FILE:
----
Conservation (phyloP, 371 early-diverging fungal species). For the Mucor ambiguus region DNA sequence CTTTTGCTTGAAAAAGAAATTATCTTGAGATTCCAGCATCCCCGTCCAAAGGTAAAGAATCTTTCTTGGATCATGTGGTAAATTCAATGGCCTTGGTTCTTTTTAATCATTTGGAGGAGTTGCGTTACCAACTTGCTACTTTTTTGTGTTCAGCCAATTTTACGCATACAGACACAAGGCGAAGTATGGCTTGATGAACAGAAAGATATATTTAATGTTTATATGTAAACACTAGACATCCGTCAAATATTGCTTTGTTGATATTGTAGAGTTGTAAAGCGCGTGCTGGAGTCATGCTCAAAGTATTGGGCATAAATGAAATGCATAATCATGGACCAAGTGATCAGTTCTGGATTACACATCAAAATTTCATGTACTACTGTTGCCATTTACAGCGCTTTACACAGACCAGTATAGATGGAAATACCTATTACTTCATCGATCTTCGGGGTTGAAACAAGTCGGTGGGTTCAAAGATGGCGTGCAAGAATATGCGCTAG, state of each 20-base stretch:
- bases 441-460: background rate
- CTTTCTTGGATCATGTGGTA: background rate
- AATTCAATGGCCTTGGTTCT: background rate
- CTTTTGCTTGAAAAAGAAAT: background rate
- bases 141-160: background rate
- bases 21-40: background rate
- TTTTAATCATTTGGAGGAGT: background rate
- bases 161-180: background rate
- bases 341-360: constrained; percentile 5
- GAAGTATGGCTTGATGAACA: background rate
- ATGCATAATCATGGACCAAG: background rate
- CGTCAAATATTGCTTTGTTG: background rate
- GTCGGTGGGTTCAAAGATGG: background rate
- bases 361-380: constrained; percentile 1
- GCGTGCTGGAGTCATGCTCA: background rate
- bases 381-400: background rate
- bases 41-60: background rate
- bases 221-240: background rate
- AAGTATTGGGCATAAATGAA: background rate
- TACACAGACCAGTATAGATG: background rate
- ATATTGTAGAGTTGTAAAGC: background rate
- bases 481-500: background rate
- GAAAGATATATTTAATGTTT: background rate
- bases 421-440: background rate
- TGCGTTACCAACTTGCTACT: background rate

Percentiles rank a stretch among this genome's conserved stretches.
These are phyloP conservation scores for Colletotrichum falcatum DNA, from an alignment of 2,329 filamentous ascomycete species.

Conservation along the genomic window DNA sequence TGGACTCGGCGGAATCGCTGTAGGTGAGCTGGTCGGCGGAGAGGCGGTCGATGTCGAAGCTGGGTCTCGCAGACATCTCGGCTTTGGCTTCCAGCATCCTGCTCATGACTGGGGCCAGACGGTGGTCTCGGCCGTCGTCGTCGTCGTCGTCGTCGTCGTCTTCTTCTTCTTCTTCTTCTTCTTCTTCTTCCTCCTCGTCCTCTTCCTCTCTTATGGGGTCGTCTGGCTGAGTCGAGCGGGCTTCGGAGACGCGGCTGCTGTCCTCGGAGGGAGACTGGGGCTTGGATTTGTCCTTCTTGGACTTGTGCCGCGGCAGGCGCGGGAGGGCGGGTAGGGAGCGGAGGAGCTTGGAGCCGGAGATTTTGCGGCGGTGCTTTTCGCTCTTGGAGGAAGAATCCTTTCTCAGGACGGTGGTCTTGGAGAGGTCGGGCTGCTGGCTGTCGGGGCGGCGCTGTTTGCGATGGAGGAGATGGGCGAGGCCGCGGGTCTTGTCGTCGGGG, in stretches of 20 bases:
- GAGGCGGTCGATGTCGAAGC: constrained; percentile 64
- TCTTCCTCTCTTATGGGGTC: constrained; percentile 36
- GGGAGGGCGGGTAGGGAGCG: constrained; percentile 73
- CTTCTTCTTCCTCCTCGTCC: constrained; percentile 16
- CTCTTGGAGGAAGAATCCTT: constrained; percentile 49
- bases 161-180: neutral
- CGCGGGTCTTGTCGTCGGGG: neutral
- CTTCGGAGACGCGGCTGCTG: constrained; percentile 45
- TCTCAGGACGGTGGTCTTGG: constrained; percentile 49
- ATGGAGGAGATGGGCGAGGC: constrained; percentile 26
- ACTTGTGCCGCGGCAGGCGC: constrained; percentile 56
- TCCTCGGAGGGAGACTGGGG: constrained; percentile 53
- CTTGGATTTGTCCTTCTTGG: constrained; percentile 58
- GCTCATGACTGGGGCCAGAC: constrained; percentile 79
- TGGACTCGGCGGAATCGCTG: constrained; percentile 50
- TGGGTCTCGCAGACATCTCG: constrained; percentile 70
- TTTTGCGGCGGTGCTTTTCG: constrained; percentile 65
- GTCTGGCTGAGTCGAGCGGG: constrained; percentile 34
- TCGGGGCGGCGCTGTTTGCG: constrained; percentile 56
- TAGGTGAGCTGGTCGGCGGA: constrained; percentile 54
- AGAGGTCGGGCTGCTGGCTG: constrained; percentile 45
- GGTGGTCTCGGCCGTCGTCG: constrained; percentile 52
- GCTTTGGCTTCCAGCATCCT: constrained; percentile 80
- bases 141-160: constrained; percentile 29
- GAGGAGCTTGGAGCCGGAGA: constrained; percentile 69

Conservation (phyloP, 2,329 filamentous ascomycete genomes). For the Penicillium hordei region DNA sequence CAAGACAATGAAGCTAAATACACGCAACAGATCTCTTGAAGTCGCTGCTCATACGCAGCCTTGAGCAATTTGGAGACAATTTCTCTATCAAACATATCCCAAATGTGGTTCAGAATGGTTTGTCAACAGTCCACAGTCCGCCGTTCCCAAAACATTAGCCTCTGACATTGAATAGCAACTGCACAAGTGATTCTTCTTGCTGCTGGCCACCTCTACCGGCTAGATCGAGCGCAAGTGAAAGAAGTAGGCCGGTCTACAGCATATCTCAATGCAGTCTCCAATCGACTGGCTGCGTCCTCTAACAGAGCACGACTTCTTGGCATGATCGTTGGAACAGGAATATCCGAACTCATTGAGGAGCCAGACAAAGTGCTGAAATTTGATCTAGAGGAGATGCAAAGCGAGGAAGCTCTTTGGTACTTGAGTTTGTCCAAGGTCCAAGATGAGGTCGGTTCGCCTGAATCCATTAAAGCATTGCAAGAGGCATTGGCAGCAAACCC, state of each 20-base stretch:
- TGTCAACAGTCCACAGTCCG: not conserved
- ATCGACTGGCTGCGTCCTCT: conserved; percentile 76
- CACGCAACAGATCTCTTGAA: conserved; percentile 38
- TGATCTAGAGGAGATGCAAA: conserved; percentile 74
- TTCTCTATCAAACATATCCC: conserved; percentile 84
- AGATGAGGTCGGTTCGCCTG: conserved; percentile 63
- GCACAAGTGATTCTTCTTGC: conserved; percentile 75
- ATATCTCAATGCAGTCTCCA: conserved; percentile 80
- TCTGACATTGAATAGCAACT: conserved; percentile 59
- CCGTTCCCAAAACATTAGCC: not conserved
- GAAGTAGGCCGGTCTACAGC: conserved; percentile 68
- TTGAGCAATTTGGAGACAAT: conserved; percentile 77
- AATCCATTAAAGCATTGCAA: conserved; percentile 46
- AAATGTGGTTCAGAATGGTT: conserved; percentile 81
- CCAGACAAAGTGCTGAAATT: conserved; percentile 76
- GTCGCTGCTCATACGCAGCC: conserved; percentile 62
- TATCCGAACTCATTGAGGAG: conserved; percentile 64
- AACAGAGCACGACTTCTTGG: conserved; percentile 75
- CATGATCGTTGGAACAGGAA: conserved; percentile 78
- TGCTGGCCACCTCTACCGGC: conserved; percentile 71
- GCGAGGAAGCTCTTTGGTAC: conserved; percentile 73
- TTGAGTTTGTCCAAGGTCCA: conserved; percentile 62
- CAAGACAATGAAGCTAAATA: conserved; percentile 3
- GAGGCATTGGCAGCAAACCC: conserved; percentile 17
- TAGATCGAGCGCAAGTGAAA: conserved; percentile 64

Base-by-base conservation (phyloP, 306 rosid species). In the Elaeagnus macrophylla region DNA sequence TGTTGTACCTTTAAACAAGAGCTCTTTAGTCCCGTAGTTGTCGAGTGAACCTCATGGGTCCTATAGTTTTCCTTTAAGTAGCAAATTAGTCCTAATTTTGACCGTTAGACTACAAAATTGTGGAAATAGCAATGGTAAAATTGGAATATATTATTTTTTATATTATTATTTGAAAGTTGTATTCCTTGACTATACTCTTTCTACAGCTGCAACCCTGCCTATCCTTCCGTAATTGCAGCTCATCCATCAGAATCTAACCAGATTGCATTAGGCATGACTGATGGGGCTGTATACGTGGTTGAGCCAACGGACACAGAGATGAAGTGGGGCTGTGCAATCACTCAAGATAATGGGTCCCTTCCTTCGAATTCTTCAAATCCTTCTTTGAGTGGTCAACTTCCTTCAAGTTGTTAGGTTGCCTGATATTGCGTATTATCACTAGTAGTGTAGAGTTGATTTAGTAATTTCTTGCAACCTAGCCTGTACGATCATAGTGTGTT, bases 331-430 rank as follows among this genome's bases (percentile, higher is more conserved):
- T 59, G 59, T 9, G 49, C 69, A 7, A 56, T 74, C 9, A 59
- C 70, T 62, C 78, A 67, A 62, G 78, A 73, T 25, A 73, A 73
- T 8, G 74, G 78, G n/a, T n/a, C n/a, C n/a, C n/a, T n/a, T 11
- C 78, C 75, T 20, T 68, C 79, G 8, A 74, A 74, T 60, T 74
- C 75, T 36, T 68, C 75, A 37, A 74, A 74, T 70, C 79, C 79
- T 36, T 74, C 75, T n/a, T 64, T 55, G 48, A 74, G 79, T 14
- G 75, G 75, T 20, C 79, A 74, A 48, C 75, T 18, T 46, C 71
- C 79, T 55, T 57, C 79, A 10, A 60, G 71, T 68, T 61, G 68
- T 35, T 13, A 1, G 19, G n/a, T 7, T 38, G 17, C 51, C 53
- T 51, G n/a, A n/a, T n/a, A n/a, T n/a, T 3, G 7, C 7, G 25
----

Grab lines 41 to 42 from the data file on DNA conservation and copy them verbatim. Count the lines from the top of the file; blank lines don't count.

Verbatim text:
- TCCTCGGAGGGAGACTGGGG: constrained; percentile 53
- CTTGGATTTGTCCTTCTTGG: constrained; percentile 58